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Ukraine war: US Defence Secretary Austin makes surprise Kyiv trip in support of fight against Russia amid Israel-Gaza war


US Defence Secretary Lloyd Austin made an unannounced visit to Kyiv on Monday in a high-profile push to keep money and weapons flowing to Ukraine even as US and international resources are stretched by the new global risks raised by the Israel-Gaza war.

Austin, who travelled to Kyiv by train from Poland, is scheduled to meet with senior Ukrainian officials and publicly press Ukraine’s urgent military needs as it enters another tough winter of fighting.

The trip comes amid increasing division over aid for Ukraine in the US legislature with a US presidential election in November next year. A joint Ukraine-US military industry conference in Washington is due to take place next month.

This is Austin’s second trip to Kyiv, but he is making it under far different circumstances. His first visit occurred in April 2022, just two months after Russia’s large-scale invasion. At the time, Ukraine was riding a wave of global rage at Moscow’s invasion, and Austin launched an international effort that now sees 50 countries meet monthly to coordinate on what weapons, training and other support could be pushed to Kyiv.

US Secretary of Defense Lloyd Austin is welcomed as he arrives in Kyiv, Ukraine. Photo: Handout via Reuters

“I’m here today to deliver an important message – the United States will continue to stand with Ukraine in their fight for freedom against Russia’s aggression, both now and into the future,” Austin posted on X, formerly known as Twitter.

But the conflict in Gaza could pull attention and resources from the Ukraine fight. The US has worked feverishly since the October 7 attacks by Hamas on Israel, and the weeks of devastating bombardment on Gaza by Israel that has followed, killing more than 10,000 civilians, to keep those attacks from turning into a regional war.

The US has already committed two carrier strike groups, scores of fighter jets and thousands of US personnel to the Middle East, and has had to shift its force posture and conduct air strikes against Iranian- backed militant groups who are now hitting US bases in Iraq and Syria on a regular basis.

To date, Ukraine has received more US$44 billion from the US and more than US$35 billion from other allies in weapons, ranging from millions of bullets to air defence systems, advanced European and US battle tanks and, finally, pledges for F-16 fighter jets.

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But Ukraine still needs more, and after almost 20 months of shipping arms to Ukraine, cracks are beginning to show. Some European countries such as Poland have scaled back support, noting their need to maintain adequate fighting ability to defend themselves.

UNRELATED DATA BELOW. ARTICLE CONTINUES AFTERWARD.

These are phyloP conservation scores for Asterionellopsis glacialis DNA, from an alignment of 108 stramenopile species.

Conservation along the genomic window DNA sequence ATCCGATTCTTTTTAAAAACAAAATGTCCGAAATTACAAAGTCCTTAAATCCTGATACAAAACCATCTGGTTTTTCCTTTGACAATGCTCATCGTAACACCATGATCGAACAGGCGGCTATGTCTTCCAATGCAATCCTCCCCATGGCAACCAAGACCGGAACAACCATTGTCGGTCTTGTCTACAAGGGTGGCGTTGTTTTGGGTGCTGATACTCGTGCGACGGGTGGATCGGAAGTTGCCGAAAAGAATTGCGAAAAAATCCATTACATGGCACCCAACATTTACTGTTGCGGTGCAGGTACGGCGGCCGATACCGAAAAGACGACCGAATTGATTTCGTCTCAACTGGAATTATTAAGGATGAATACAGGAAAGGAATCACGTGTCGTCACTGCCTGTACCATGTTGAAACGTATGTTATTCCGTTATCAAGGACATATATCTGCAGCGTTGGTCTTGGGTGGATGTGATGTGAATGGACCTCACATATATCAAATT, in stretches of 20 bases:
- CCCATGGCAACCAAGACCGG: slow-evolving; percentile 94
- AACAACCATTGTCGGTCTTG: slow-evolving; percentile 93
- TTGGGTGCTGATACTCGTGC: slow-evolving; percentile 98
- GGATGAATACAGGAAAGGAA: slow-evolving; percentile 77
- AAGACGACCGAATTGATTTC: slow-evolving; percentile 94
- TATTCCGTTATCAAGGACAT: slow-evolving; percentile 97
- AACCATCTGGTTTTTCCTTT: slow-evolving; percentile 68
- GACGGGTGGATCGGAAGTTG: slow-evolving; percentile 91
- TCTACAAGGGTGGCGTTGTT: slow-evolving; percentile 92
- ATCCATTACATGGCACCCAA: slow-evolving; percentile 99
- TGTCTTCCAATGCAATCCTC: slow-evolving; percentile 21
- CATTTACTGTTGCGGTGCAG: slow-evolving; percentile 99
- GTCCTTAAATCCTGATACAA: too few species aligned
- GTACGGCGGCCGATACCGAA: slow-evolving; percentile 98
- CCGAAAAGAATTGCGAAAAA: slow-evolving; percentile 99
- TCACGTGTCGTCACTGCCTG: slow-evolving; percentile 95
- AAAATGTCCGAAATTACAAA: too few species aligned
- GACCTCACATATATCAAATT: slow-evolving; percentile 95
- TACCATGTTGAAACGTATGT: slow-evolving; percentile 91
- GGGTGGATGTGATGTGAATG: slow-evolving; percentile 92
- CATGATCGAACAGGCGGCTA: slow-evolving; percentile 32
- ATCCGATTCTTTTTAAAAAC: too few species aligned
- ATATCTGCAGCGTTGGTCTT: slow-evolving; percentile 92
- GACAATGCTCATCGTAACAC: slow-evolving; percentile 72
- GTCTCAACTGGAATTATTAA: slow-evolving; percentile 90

Ukrainian officials have strongly pushed back on suggestions it’s in a stalemate with Russia after a long-awaited counteroffensive over the summer did not radically change the battle lines on the ground.

In a visit to Washington last week, Andriy Yermak, head of the president’s office, provided no details but confirmed that Ukrainian forces had finally pushed through to the east bank of the Dnieper River, which has essentially served as the immovable front line between Ukrainian and Russian forces for months.

However, as winter sets in, it will become more difficult for either side to make large gains due to ground conditions. That could further work against Ukraine if US lawmakers perceive there’s time to wait before more funds are needed.

Fred Kagan, a senior resident scholar at the American Enterprise Institute, said that would be a mistake.

“If we stop providing aid to Ukraine, it’s not that the stalemate continues. The aid is actually essential to preventing the Russians from beginning to manoeuvre again in ways that can allow them to defeat Ukraine,” Kagan said. “So the cost of cutting off aid is that Russia wins and Ukraine loses and Nato loses.”

Further complicating the support is that the Pentagon has only a dwindling amount of money left in this year’s budget to keep sending weapons to Ukraine, and Congress is months late on getting a new budget passed and has not taken up a supplemental spending package that would include Ukraine aid.

Since the war began in February 2022, the US has provided more than US$44.2 billion in weapons to Ukraine, but the funding is nearly gone. The Pentagon can send about US$5 billion more in weapons and equipment from its own stocks. But it only has about US$1 billion in funding to replace those stocks. As a result, recent announcements of weapons support have been of much smaller dollar amounts than in months past.

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“You have seen smaller packages, because we need to parse these out,” Pentagon deputy press secretary Sabrina Singh said on Thursday. “Because we don’t know when Congress is going to pass our supplemental package.”

Officials have been urging Congress to provide additional money, but a growing number of Senate Republicans have opposed additional Ukraine aid without securing support for other unrelated provisions, such as stricter immigration laws and additional funding for border control. A stopgap spending bill passed last week to avoid a government shutdown during the holidays did not include any money for Ukraine.

Additional reporting by Reuters

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